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inexpensive improvements to the kitchen


mcohen
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so, i have a rental where the kitchen needs to be updated. pretty much everything should be updated from the tile floors with spider cracks in them to the flourescent panels of lighting in the ceiling to the black laquer cabinets to the mismash of black and white appliances to probably even the layout of the kitchen. but, since this a rental and such changes would interupt the cash flow by taking the rental out of commission, what would be the best bang for the buck changes i could make?

i was thinking of simply painting the cabinets over with white paint, but i'm not sure how succsesful that would be over the black laquer cabinets. has anybody tried refacing cabinets, and how did that work out?

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One of the easiest and most noticeable changes you can make is to change the hardware on the drawers and cabinets! New drawer pulls and handles/knobs on cabinets can really dress up a tired kitchen.

Bob R in OKC

Bob R in OKC

Home Brewer, Beer & Food Lover!

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You'll more than likely need to sand and prime before you go painting over lacquer. Might even need to strip it entirely.

Either way, make sure you either have either the owner's permission or enough disposable cash to pay them off if they try to sue you.

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Floor: An inexpensive woven carpet or two that can be put in the wash to cover it, that can be taken with you when you go.

Lighting is *very* important, almost primary. Some undercounter stick-on tubes can light up a drab kitchen immensely and you can find them for about seven dollars each.

Cabinets: You can take the eye off of the worst parts by new hardware that attracts the eye, and if that still is not enough, then surround the knobs with decorative painting using stencils (which can be found at Lowe's sometimes and craft stores more often). That will avoid the investment in time and labor of sanding.

One of the best tricks is to make the space appear more spacious by placing a mirror on one wall that reflects or creates a window-like focus.

Another is to create one focal point in the best area of the kitchen by placing something very attractive on the countertop. A beautiful big ceramic bowl of fruit, a tall candlestick, on a woven round placemat - or something of similar structure and appeal with make the eye go directly to it, thereby ignoring the rest of the mess. :raz:

Good luck. :smile:

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You own this place and rent it out, as I read your original comment.

I say, paint the walls, paint the cabinets to contrast. You can actually paint appliances if you want them all to match. you can also switch out appliances from a used appliance store for not too much money.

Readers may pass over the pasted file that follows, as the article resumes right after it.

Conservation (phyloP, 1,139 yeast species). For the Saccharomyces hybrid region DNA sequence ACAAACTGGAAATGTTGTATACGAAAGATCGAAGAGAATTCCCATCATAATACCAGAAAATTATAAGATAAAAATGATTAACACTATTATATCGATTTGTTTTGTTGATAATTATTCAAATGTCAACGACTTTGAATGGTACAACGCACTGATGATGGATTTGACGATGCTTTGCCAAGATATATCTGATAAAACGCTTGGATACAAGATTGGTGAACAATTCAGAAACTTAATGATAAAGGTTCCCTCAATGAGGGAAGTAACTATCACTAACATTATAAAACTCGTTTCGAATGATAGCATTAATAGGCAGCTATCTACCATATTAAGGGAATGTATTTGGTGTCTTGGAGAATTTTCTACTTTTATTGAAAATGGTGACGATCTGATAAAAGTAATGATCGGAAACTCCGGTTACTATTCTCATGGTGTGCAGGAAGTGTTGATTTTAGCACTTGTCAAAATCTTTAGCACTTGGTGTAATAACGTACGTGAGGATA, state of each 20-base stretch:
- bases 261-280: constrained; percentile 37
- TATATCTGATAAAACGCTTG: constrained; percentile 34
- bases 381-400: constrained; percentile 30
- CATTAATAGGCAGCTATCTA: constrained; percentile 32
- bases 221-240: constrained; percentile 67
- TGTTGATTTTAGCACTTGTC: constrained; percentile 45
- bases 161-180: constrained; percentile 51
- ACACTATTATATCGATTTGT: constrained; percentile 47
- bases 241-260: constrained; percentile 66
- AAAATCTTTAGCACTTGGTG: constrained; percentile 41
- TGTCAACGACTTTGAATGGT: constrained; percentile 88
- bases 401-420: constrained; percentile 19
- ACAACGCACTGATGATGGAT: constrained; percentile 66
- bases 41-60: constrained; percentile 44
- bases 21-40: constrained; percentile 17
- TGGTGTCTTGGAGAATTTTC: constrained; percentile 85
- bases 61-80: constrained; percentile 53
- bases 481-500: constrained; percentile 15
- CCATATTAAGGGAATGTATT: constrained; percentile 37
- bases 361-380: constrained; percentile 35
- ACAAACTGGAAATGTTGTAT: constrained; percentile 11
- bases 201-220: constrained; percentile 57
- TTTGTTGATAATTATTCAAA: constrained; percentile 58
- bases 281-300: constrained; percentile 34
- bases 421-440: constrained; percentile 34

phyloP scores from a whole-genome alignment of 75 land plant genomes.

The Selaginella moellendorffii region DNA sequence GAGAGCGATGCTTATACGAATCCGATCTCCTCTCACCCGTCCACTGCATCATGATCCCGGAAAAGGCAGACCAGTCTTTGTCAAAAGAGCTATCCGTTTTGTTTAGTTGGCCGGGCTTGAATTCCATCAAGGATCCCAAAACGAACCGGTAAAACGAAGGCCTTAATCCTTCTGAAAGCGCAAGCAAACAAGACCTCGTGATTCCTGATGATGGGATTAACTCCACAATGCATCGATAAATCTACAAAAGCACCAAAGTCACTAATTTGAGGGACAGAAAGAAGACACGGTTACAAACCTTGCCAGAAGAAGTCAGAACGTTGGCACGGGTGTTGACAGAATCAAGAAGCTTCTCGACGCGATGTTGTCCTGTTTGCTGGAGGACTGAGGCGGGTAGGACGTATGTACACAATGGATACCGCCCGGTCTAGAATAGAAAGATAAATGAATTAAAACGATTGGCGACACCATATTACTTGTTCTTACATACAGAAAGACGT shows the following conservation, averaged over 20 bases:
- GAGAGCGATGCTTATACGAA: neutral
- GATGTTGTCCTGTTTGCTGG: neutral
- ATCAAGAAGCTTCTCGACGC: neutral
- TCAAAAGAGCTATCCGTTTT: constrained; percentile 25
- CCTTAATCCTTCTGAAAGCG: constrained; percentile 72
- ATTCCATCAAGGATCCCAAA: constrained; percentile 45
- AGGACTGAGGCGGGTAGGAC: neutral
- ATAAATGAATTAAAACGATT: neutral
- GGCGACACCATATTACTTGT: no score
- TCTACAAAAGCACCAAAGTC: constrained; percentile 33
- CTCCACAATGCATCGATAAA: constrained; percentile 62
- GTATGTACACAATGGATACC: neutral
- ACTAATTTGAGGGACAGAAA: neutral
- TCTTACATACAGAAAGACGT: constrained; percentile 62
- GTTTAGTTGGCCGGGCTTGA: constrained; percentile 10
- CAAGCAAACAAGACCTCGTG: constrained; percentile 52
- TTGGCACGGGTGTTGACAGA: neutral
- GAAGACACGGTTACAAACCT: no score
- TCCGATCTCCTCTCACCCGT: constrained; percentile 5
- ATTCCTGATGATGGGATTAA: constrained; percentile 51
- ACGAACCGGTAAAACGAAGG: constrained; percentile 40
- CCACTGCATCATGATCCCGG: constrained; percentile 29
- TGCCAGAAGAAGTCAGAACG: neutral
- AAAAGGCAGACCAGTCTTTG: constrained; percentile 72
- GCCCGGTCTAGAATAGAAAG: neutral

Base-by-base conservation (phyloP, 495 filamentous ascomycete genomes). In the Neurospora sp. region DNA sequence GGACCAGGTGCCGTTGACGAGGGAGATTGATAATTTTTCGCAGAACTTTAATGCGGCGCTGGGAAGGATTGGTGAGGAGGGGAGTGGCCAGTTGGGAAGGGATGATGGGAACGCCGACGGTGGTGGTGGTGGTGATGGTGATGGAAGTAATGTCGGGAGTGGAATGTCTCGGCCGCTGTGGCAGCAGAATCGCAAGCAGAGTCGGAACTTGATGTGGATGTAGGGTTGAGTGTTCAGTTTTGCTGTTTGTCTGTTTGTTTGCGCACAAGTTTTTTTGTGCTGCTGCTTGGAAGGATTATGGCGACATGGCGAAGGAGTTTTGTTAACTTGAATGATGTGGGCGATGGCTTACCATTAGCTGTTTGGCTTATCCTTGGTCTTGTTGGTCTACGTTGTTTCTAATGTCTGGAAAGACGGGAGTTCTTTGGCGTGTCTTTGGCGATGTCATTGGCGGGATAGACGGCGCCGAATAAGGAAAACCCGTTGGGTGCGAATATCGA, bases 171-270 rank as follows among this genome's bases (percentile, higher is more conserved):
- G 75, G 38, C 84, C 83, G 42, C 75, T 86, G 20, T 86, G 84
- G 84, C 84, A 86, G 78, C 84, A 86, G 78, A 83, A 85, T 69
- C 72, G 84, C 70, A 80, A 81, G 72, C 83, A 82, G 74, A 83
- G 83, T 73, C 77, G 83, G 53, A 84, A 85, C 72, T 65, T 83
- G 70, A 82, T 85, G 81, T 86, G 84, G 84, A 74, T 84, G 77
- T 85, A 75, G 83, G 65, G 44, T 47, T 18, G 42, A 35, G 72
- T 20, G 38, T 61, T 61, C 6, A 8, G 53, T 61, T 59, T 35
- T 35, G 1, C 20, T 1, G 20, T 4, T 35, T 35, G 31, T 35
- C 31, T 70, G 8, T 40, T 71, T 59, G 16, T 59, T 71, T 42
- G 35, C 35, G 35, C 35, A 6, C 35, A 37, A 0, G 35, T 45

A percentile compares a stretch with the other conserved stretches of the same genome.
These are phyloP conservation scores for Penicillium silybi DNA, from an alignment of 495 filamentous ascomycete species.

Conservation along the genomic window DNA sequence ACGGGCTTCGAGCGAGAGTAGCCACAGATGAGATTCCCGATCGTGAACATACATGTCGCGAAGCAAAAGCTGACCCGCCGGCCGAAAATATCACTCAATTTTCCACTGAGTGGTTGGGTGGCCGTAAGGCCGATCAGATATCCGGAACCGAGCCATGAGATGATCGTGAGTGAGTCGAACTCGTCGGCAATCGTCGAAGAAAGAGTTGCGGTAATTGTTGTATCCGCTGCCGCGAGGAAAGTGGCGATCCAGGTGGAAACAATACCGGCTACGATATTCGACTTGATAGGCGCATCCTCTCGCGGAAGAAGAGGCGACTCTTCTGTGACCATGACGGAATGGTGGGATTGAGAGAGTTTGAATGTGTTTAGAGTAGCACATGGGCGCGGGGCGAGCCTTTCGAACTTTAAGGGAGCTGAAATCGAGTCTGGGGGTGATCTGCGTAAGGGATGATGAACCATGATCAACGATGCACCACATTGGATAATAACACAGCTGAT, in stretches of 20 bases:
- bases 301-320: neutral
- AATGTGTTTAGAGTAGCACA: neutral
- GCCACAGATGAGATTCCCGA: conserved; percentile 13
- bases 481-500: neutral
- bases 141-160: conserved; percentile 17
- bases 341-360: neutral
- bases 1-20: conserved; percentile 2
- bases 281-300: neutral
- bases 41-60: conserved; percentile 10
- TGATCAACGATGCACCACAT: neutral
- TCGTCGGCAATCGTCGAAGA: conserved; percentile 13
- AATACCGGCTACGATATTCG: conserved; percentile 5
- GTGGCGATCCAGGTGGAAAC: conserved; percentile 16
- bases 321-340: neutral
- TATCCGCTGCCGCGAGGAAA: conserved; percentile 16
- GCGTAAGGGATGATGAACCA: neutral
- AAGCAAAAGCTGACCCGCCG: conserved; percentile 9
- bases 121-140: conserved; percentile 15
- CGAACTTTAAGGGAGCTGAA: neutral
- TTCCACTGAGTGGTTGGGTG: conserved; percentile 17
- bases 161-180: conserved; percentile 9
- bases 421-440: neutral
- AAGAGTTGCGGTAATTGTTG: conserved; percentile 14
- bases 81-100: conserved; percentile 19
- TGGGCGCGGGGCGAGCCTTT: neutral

Peel and stick floor - you can do it yourself. I did mine in one day, fitting it tight to very uneven walls and nooks and crannies. Wish I had done that years ago. Tan, slate like 12" x 12" squares from the local home improvement big box. (You could go for black and white checkerboard, then the appliances might look intentional - the cabinets too.)

Refresh the lighting - at minimum, new panels - better if you can put in something attractive.

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When I think about it, its kind of funny....the apt I lived in I redid the floor with peel and stick tiles, painted the cabinets grey, put up a sheet of the fake tileboard (like paneling) and got them to replace the stove.

In my own house the floor is peeling up and we have 3 different styles of cabinet, an almond stove white dishwasher and a black/stainless fridge....

oh well the floor is on the list but we cant agree on a tile

tracey

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Yeah, I did the floor right before I put the house on the market - I lived with the cracked and stained floors for 14 years! And the big green avocado range monster. But I did take down the awful wallpaper and paint the ceiling, walls, and cabinets almost immediately.

Edited by tsquare (log)
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Lighting is so often overlooked. Think about putting spots very the work space. The difference is astounding.

Jmahl

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Flexitrack halogen lighting is a pretty low cost way of getting useful task lighting over the counters without re-wiring. As an example, Ikea sells them. Mount the transformer where the strip light picked up its power and run the track in a lazy S to place the ends over the work areas.

Refinishing cabinets rather depends on what's under the laquer, and how much grunt work you want to put in. I'm guessing you mean laquer or a plastic foil finish over some kind of composite board? Brush painting the cabinet carcasses should work fine. You might contemplate spraying the doors for a more 'professional' look. Auto paint places can do a very nice job on kitchen doors, if they're so inclined.